measures be differentiated when considering mergers involving a
large insured depository institution and mergers involving only
small insured depository institutions?

Question 6. How and to what extent should
the following factors be considered in determining whether a
particular merger transaction creates a monopoly or is otherwise
anticompetitive?

Please address the following factors:

(a) The merging parties do not significantly compete with one
another;

(b) Rapid economic change has resulted in an outdated geographic
market definition and an alternate market is more appropriate;

(c) Market shares are not an adequate indicator of the extent of
competition in the market;

(d) A thrift institution is actively engaged in providing
services to commercial customers, particularly loans for business
startup or working capital purposes and cash management
services;

(e) A credit union has such membership restrictions, or lack of
restrictions, and offers such services to commercial customers that
it should be considered to be in the market;

(f) There is actual competition by out-of-market institutions
for commercial customers, particularly competition for loans for
business startup or working capital purposes; and

(g) There is actual competition by non-bank institutions for
commercial customers, particularly competition for loans for
business startup or working capital purposes.

With respect to the preceding factors, how and to what extent
should the activity of current branches or pending branch
applications be considered?

Question 7. Does the existing regulatory
framework create an implicit presumption of approval? If so, what
actions should the FDIC take to address this implicit
presumption?

Question 8. Does the existing regulatory
framework require an appropriate burden of proof from the merger
applicant that the criteria of the Bank Merger Act have been met?
If not, what modifications to the framework would be appropriate
with respect to the burden of proof?

Question 9. The Bank Merger Act provides
an exception to its requirements if the responsible agency finds
that it must act immediately in order to prevent the probable
failure of one of the insured depository institutions involved in
the merger transaction. To what extent has this exception proven
beneficial or detrimental to the bank resolution process and to
financial stability? Should any requirements or controls be put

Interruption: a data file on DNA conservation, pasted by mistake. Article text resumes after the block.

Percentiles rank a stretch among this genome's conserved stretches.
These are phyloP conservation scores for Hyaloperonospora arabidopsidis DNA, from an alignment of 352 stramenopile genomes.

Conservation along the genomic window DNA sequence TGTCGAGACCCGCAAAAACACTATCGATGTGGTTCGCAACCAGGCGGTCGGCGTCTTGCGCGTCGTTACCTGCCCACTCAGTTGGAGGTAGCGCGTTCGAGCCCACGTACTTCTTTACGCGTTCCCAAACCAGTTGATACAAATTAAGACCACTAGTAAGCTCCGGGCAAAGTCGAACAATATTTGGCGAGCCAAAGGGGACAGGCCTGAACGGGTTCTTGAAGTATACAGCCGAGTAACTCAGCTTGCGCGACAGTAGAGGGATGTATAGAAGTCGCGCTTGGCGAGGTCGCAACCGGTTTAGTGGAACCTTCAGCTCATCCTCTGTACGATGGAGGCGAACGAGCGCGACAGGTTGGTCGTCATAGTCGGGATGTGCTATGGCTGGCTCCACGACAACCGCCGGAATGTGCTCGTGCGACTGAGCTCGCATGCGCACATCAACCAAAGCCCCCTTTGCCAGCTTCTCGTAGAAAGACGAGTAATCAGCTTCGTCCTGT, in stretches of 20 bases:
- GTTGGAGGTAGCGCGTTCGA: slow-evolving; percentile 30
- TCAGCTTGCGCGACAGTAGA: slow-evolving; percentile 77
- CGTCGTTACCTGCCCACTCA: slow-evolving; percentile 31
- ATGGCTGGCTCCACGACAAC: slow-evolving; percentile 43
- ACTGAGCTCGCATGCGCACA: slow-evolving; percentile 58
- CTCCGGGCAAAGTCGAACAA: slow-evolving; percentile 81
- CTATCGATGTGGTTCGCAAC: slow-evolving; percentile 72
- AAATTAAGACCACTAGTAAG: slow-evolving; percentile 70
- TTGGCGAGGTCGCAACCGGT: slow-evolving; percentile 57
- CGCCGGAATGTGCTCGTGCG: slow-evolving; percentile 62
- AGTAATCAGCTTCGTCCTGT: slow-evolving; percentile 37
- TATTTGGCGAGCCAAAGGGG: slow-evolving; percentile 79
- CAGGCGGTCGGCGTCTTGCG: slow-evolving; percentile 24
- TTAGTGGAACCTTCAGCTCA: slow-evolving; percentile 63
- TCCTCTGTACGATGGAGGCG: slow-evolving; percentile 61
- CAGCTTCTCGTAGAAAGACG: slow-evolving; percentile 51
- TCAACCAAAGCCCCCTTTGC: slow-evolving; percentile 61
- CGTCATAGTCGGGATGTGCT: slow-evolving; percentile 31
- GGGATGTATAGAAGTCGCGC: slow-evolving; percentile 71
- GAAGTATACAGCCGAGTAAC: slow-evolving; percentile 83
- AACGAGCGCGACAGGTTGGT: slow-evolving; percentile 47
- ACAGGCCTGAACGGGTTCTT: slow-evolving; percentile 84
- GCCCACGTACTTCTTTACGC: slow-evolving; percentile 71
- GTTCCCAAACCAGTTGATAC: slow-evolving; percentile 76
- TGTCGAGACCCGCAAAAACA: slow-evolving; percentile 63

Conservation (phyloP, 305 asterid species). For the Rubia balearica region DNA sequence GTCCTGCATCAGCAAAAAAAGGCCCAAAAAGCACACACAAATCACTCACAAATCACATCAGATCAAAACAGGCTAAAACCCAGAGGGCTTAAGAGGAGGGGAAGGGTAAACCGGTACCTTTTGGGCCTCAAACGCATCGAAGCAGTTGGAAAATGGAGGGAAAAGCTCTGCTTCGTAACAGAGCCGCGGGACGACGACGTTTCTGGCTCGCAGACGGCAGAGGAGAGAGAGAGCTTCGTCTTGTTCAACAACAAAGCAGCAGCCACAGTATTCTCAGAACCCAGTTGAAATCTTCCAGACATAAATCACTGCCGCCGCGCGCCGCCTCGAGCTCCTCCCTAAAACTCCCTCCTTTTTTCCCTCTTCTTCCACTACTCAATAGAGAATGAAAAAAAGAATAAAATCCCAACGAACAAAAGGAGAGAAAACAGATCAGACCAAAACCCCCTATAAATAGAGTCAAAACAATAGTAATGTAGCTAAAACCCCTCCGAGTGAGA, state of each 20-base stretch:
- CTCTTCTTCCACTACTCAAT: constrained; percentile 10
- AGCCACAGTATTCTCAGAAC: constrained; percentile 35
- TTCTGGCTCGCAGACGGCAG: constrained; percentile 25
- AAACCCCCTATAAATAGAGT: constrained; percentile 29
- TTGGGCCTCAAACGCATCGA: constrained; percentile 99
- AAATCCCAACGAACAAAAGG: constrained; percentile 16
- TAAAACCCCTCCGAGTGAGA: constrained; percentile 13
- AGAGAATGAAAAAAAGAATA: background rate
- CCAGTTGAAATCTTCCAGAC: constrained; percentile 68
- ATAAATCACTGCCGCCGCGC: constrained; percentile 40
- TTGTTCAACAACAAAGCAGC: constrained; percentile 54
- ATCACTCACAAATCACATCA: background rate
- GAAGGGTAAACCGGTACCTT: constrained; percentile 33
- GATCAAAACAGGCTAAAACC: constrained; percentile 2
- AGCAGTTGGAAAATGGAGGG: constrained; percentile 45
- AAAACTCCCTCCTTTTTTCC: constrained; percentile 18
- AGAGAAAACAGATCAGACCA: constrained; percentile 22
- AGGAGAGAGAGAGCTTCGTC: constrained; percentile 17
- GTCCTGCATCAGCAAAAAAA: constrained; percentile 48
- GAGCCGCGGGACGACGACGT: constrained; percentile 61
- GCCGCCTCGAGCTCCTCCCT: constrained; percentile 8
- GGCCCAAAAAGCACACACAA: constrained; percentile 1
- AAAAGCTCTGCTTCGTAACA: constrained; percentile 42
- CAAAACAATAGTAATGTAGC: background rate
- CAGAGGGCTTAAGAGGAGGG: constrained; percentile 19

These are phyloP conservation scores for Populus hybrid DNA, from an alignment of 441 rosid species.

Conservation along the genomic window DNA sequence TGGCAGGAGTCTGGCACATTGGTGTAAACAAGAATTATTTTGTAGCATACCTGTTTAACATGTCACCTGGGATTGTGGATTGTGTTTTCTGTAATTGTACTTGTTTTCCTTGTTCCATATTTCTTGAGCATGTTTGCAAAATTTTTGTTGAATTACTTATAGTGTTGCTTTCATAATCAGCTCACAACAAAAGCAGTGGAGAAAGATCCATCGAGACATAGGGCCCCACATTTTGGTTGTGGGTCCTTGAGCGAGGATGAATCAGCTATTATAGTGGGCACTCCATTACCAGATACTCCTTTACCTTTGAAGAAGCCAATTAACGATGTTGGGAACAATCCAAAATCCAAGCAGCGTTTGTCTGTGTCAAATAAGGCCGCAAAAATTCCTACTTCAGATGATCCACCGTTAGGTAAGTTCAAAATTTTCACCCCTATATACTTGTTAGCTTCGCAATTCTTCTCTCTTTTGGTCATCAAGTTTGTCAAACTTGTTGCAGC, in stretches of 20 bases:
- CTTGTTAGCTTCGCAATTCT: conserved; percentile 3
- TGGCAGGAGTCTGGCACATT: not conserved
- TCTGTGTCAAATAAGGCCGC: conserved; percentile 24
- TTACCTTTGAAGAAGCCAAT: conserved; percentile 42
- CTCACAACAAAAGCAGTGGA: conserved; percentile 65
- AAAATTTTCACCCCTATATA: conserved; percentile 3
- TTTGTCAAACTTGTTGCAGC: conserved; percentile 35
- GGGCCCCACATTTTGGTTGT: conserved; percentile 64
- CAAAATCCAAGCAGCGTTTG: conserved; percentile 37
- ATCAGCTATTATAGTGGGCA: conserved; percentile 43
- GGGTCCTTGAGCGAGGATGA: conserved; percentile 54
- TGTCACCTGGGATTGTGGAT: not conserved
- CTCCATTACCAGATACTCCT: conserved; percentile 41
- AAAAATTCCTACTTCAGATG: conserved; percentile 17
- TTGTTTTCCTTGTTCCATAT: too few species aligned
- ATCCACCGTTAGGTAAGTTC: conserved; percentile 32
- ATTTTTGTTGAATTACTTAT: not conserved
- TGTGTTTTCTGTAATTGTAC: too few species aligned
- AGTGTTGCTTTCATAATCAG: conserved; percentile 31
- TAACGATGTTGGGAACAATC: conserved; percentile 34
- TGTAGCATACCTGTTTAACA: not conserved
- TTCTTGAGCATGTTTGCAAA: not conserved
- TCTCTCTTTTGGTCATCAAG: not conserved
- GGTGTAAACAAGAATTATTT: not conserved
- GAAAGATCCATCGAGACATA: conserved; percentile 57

into place regarding the use of this exemption, for example when
considering purchase and assumption transactions in a large bank
resolution? Are there attributes of GSIB resolvability, such as a
Total Loss-Absorbing Capacity (TLAC) requirement, that could be put
into place that would facilitate the resolution of a large insured
depository institution without resorting to a merger with another
large institution or a purchase and assumption transaction with
another large institutions?

Question 10. To what extent would
responses to Questions 1-9 differ for the consideration of merger
transactions involving a small insured depository institution?
Should the regulations and policies of the FDIC be updated to
differentiate between merger transactions involving a large insured
depository institution and those involving a small insured
depository institution? If yes, please explain. How should the FDIC
define large insured depository institutions for these
purposes?

Footnotes

1 87 Fed. Reg. 18,740 (Mar. 31, 2022), https://www.federalregister.gov/documents/2022/03/31/2022-06720/request-for-information-and-comment-on-rules-regulations-guidance-and-statements-of-policy-regarding.

2 12 U.S.C. § 1828(c).

3 This question is notable because courts have held
that banking regulators may not add requirements for acquisitions
in the absence of congressional authorization. See, e.g.,
Security Bancorp v. Federal Reserve
, 655 F.2d 164, 168 (9th
Cir. 1980) (“Since Congress has chosen not to make such a
requirement, we hold that the Board cannot create one under the
guise of managerial resources.”).

4 Please see our Legal Update on the Acting
Comptroller’s statement: https://www.mayerbrown.com/en/perspectives-events/publications/2022/04/shifting-sands-new-prudential-standards-for-larger-regional-banks-under-consideration-by-us-occ.

5 See, Rohit Chopra, How Should Regulators
Review Bank Mergers?
, CFPB (Dec. 9, 2021); Jelena
McWilliams, A Hostile Takeover of the FDIC, WSJ (Dec.
15, 2021).

Visit us at
mayerbrown.com

Mayer Brown is a global legal services provider
comprising legal practices that are separate entities (the
“Mayer Brown Practices”). The Mayer Brown Practices are:
Mayer Brown LLP and Mayer Brown Europe – Brussels LLP, both limited
liability partnerships established in Illinois USA; Mayer Brown
International LLP, a limited liability partnership incorporated in
England and Wales (authorized and regulated by the Solicitors
Regulation Authority and registered in England and Wales number OC
303359); Mayer Brown, a SELAS established in France; Mayer Brown
JSM, a Hong Kong partnership and its associated entities in Asia;
and Tauil & Chequer Advogados, a Brazilian law partnership with
which Mayer Brown is associated. “Mayer Brown” and the
Mayer Brown logo are the trademarks of the Mayer Brown Practices in
their respective jurisdictions.

© Copyright 2020. The Mayer Brown Practices. All rights
reserved.

This
Mayer Brown article provides information and comments on legal
issues and developments of interest. The foregoing is not a
comprehensive treatment of the subject matter covered and is not
intended to provide legal advice. Readers should seek specific
legal advice before taking any action with respect to the matters
discussed herein.

https://www.mondaq.com/unitedstates/financial-services/1182560/us-fdic-requests-comment-on-bank-merger-oversight-framework

Next Post

Governor Chris Sununu, State Officials, Business Owners Hold Press Conference to Promote InvestNH Housing Fund

Concord, NH – Today, Governor Chris Sununu, Business and Economic Affairs Commissioner Taylor Caswell, and local business owners held a press conference to highlight the importance and need for Governor Chris Sununu’s historic $100M InvestNH Housing Fund that will go before the Joint Legislative Fiscal Committee at their April 15, […]